Quiet Friday: Little Tapestry Diary

Do you want to develop a good habit? Do that good thing every day for a month, …or so they say. It may be true, because I think my tapestry dabbling is turning into a habit. It seems perfectly natural, now, to end my day enjoying some peace and quiet with my little tapestry frame and a cup of tea. For the month of January, I completed a rectangular or square shape each day. February has no rectangles, only triangles and shapes with slanted sides. January 2015 is finished, and February is almost over. A tapestry dabbling diary is a simple way to mark the passage of time while letting ideas and images escape to become visible.

Some of the photos include Steve’s amazing woodcarving handiwork. And be sure to check out the video at the end showing how I create a finished edging for this little January tapestry diary.

Preparing warp for tapestry diary on a frame loom.

Empty warp ready for January 1st. Blank slate for collecting ideas. (This is the Freja Tapestry Frame by Glimåkra, lap size. Following pictures show the two magnets Steve added for holding my tapestry needle.)

Tapestry woven from the back.

Tapestry diary progress.

Tapestry diary for January is ending. More pics.

January tapestry diary. Pics and video.

Woodcarving and tapestry. The Isenhower's.

Amos is heading somewhere, and will not be deterred.

Woodcarving and weaving. The Isenhower's.

It is possible to be so focused on where you are going that you do not even see the “masterpiece” in the room?

Woodcarving and tapestry.

Hand-carved marionette and tapestry. The Isenhower's.

January tapestry diary off the loom. Karen Isenhower

May you measure time with the good habits you develop.

Happy Tapestry Weaving,


  • linda says:

    the tapestries are verry nice, but what do you use them for? Are they wall art, mug rugs, framed and put on tables? linda

    • Karen says:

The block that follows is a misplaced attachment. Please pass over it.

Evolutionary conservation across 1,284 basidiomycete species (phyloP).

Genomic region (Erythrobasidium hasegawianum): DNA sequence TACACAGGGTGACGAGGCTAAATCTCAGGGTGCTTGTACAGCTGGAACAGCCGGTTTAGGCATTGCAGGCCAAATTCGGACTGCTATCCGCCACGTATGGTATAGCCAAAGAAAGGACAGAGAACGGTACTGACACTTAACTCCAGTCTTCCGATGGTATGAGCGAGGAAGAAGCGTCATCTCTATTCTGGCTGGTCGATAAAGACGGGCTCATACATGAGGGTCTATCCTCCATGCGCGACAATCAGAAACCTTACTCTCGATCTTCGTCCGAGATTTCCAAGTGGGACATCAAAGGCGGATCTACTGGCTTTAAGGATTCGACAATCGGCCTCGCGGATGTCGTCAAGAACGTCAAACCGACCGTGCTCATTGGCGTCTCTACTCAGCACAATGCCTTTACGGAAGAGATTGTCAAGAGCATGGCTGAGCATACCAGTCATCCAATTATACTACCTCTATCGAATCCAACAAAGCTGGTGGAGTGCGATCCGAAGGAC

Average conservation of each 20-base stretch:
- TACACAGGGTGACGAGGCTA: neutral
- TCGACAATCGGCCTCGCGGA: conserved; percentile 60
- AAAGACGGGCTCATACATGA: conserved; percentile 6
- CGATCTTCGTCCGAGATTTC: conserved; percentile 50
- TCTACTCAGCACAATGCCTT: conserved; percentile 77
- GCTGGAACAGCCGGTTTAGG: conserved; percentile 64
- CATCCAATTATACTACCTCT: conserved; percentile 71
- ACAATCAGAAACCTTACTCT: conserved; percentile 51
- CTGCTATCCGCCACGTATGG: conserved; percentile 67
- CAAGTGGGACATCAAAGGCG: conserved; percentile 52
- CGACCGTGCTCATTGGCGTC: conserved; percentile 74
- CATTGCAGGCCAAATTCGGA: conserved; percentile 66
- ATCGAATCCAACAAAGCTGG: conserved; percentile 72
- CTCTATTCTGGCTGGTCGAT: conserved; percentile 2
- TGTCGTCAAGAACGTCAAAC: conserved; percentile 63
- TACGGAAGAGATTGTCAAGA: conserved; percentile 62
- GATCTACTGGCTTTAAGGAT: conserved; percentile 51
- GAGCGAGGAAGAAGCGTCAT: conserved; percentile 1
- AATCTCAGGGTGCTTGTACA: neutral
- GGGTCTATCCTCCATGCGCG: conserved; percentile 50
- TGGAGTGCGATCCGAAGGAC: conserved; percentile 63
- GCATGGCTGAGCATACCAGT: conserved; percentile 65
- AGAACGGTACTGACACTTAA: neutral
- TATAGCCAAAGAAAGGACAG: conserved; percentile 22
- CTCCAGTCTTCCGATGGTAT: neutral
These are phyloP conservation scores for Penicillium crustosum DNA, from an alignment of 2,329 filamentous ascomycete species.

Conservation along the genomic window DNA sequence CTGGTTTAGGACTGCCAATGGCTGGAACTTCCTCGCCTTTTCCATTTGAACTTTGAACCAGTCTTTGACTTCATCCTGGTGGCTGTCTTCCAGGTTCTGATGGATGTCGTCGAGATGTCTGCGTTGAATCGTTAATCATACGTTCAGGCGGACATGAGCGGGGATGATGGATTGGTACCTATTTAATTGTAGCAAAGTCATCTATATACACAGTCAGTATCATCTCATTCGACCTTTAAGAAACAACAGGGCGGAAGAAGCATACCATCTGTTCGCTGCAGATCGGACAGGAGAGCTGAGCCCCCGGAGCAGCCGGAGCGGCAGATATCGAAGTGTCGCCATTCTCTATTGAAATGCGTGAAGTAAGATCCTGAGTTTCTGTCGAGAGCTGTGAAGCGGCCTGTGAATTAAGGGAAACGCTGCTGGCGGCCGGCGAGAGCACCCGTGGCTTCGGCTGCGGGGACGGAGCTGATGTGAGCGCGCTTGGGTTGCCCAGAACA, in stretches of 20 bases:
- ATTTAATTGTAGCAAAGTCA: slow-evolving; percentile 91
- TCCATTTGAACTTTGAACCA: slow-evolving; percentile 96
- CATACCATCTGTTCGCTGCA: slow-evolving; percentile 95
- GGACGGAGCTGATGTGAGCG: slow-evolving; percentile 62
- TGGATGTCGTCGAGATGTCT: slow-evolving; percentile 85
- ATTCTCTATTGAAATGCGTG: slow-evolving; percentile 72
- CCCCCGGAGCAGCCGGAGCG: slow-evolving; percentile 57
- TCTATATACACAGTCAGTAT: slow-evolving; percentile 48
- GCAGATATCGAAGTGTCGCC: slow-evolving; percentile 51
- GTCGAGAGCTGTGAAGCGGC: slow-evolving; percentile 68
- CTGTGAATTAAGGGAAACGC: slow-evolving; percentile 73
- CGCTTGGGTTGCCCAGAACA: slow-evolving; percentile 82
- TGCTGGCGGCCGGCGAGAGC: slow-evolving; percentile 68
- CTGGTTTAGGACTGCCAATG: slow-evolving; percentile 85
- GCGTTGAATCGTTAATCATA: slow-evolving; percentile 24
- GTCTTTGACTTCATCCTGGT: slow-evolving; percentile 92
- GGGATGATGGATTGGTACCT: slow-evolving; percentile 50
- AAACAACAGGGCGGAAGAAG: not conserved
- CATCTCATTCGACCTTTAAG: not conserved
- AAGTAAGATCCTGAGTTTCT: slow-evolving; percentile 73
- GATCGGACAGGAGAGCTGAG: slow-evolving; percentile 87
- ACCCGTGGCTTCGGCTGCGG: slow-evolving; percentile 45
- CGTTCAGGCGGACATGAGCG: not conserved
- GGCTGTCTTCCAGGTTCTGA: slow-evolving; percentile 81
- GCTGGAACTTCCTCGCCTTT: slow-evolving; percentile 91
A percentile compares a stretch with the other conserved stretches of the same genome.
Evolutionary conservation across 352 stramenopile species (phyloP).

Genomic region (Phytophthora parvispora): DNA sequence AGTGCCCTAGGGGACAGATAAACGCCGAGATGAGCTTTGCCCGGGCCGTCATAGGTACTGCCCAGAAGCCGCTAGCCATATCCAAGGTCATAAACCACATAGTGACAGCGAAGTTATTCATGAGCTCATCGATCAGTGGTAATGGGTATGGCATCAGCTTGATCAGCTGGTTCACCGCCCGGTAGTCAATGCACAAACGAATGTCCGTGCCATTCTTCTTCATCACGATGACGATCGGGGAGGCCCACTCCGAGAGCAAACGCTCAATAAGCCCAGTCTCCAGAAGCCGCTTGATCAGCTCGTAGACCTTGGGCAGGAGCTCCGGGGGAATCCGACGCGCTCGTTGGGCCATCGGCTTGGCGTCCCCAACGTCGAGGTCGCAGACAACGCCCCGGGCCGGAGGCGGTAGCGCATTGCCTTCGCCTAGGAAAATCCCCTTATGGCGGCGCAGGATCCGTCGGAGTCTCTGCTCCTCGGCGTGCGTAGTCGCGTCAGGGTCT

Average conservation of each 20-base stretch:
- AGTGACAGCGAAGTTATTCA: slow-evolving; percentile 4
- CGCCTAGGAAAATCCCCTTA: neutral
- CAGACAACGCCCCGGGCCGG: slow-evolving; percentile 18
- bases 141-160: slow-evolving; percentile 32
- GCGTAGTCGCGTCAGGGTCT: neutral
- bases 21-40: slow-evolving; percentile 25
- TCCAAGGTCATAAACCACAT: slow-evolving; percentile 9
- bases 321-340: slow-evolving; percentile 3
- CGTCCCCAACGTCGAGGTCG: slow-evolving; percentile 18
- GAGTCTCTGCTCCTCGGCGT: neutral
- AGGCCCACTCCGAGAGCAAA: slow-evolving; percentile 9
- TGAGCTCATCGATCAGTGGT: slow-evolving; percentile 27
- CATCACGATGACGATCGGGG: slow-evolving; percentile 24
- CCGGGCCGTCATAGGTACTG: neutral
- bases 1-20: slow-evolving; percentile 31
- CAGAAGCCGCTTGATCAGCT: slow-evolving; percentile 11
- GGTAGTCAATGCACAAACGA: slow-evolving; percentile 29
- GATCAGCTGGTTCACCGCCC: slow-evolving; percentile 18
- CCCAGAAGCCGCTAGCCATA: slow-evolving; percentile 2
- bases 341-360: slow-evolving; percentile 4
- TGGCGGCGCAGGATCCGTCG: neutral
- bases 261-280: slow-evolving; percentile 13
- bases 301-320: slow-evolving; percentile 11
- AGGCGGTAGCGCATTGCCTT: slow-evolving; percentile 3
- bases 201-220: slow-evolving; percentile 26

Linda, What do I use them for? Thank you for asking. That’s an excellent question. In fact, that may be a key to why I only dabble in tapestry. I really like making things that are useful, not just decorative.
      So far, they are practice pieces… I hope to continue these monthly little tapestries and somehow mount them (or some of them) in groupings for a wall display. I haven’t figured that part out yet.
      – Karen

  • Betsy says:

    Did your husband carve Amos? He is fantastic! The tapestry is a nice piece too. I like your color palette.

    • Karen says:

      Yes, my husband did that carving of Amos. I like the way he painted the figure, too, as well as the carving. Yep, Steve is pretty good at this.
      I’m glad you like the tapestry color palette. I really enjoy choosing the colors for something like this.


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Practice Weaving Like a Musician

As a classically trained musician, I tend to approach my time at the loom as practice. This means being mentally alert–for every little gesture, the synchronization of movements, and the quality being produced. Little by little, with this mindfulness, I see improvement in releasing and catching the shuttle, treading my feet on the treadles, and efficiency of movement overall. I still struggle with getting an even beat and with keeping my place in the treadling pattern. My pace of weaving is increasing, though.

Hemstitching at the beginning of another cotton scarf.